By Vinod Mirani
New Delhi, Nov 3: A judgement by a two-judge bench of Bombay High Court comes as a bolt from the blue and has taken many followers of the Indian legal system and the film industry by surprise.
The matter relates to the casting of Pakistani actors in Hindi films and the High Court has given not only a judgement on the issue but has also held forth at length on the subject.
The case was filed by an actor, Faaiz Anwar Qureshi, as the brief refers to him, who took it upon himself to seek a ban on Pakistani artistes from being assigned roles in the Hindi film Industry.
Some film trade associations are said to have banned or, rather, passed resolutions asking filmmakers to refrain from employing Pakistani performers.
I suppose all trade bodies have the right and duty to protect its members and asking their members to avoid casting Pakistani actors could well be considered a step in that direction.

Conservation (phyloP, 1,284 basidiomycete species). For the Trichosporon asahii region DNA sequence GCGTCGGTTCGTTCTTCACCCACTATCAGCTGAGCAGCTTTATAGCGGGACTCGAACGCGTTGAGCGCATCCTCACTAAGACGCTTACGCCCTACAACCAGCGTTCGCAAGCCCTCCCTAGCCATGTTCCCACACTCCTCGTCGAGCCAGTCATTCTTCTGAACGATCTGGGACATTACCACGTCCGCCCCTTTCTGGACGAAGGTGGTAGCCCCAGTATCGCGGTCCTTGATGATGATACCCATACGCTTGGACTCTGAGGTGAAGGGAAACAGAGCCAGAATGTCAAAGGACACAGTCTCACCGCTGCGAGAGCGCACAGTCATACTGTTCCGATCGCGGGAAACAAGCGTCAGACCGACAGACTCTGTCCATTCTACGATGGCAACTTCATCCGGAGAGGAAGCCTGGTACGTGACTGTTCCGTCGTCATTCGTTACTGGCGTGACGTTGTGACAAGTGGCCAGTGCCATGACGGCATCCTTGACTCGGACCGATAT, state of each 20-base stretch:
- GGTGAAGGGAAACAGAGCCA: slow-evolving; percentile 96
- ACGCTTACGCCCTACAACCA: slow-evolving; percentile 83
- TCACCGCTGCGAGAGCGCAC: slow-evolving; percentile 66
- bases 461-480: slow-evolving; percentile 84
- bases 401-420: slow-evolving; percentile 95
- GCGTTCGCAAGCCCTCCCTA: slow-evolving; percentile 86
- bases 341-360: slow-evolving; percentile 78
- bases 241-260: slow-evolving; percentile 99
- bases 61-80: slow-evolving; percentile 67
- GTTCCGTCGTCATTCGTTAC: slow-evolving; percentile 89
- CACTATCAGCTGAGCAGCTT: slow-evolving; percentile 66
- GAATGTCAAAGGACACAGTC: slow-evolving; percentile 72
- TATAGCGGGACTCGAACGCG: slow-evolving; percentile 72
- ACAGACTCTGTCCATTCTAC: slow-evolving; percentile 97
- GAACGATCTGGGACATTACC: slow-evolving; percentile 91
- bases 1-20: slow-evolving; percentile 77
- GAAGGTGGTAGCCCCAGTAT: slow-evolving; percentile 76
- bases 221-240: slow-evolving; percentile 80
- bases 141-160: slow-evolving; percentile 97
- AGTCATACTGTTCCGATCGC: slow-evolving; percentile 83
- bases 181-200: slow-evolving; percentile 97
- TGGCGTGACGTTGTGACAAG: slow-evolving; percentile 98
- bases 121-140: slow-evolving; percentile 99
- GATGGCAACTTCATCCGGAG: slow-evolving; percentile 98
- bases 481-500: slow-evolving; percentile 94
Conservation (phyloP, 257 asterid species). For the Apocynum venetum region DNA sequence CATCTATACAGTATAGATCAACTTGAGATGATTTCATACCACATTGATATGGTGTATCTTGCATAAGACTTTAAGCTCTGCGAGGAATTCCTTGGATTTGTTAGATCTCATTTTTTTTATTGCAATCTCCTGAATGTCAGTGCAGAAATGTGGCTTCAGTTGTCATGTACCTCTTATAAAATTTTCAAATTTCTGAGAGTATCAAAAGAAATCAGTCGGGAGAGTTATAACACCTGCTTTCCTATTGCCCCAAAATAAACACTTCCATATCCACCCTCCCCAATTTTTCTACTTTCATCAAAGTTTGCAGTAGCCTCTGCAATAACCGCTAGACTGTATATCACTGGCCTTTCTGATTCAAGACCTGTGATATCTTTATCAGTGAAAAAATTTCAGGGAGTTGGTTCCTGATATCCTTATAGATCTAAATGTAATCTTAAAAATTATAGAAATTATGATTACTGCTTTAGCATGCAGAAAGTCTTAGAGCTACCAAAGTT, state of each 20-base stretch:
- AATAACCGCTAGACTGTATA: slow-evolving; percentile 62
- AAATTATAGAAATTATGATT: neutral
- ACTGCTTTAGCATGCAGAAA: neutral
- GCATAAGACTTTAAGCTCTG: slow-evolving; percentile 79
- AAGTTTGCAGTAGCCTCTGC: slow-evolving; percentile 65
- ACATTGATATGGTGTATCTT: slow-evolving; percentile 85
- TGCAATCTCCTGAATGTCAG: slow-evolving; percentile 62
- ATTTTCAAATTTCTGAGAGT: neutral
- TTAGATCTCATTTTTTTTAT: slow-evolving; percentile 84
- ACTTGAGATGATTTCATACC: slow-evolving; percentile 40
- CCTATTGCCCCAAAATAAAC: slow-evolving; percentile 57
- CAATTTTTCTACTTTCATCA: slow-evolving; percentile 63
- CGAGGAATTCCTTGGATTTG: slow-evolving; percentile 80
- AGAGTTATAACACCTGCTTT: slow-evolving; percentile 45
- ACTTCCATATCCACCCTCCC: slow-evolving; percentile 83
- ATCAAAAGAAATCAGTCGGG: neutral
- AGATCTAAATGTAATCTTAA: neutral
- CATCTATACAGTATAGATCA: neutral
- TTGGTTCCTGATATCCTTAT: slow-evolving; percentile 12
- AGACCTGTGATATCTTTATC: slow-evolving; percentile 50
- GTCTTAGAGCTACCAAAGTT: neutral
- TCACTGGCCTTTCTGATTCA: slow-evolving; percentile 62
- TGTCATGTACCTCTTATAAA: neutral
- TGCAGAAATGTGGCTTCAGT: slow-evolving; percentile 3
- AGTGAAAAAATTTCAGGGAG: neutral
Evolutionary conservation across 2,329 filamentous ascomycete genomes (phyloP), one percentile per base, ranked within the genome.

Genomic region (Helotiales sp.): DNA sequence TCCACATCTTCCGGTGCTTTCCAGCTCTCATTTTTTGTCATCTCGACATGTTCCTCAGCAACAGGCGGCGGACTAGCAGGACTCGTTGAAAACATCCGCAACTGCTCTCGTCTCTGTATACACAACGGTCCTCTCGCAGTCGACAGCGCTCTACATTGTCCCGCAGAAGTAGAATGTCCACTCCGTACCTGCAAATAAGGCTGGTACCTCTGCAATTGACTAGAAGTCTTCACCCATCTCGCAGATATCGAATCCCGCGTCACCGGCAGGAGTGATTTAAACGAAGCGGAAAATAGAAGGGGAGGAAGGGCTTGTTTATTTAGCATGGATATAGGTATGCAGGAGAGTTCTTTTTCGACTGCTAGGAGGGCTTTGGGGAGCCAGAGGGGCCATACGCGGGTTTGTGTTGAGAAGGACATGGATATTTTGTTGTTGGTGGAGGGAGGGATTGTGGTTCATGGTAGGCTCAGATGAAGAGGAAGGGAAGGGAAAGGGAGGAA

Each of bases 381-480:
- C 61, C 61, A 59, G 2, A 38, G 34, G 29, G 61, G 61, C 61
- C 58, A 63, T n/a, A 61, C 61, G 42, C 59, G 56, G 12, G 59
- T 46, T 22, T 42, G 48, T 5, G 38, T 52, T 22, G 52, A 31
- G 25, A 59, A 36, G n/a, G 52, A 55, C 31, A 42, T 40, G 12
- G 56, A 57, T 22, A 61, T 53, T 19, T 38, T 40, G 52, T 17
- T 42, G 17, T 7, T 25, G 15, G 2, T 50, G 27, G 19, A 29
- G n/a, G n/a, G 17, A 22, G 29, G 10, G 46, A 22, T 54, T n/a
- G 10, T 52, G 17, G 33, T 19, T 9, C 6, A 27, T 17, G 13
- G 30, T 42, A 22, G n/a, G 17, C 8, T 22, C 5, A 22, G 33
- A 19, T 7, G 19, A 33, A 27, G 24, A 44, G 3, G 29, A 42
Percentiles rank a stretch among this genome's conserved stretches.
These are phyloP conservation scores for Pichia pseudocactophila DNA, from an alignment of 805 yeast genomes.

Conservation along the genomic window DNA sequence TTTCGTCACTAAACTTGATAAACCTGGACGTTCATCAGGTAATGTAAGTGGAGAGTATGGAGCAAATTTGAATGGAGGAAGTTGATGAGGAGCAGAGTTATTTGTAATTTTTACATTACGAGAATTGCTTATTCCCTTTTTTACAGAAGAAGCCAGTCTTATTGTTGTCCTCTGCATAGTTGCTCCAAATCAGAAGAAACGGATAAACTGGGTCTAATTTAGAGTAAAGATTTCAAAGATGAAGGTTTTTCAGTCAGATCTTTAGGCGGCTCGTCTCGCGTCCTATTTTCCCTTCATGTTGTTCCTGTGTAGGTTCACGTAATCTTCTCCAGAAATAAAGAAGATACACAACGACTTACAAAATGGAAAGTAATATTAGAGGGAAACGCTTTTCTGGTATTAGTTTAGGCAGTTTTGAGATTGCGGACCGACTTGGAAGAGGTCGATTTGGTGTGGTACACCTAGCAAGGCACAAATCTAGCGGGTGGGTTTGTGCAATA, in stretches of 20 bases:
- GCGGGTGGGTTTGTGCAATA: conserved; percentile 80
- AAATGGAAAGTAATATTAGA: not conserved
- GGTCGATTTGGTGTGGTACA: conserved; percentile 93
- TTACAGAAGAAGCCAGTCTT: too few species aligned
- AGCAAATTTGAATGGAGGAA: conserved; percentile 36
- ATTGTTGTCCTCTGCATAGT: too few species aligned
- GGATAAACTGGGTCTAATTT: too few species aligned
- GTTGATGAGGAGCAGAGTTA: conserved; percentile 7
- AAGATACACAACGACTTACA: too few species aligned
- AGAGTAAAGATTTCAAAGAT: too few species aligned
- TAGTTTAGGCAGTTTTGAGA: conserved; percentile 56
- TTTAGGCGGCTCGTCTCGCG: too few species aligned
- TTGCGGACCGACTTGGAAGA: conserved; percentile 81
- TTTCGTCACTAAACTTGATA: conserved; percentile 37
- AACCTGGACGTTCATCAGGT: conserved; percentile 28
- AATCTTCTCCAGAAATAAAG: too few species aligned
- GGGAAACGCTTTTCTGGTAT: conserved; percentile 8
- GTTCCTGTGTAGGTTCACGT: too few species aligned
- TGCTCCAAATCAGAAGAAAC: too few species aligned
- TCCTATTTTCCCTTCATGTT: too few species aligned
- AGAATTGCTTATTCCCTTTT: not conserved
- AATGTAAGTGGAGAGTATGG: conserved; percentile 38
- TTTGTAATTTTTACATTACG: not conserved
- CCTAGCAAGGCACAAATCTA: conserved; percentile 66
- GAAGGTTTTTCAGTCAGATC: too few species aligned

I can’t seem to figure out how a court comes into the picture in such matters. It is a matter between an association and its members. And I believe that an association of a particular trade knows what is good for its members.
Having made the judgement that Pakistani actors should not be banned, or in any other such matters, does the court assume the responsibility of what may follow? Filmmakers try to cater to people’s preferences. Has the court taken into account the public sentiments regarding Pakistani participation in the Indian film industry?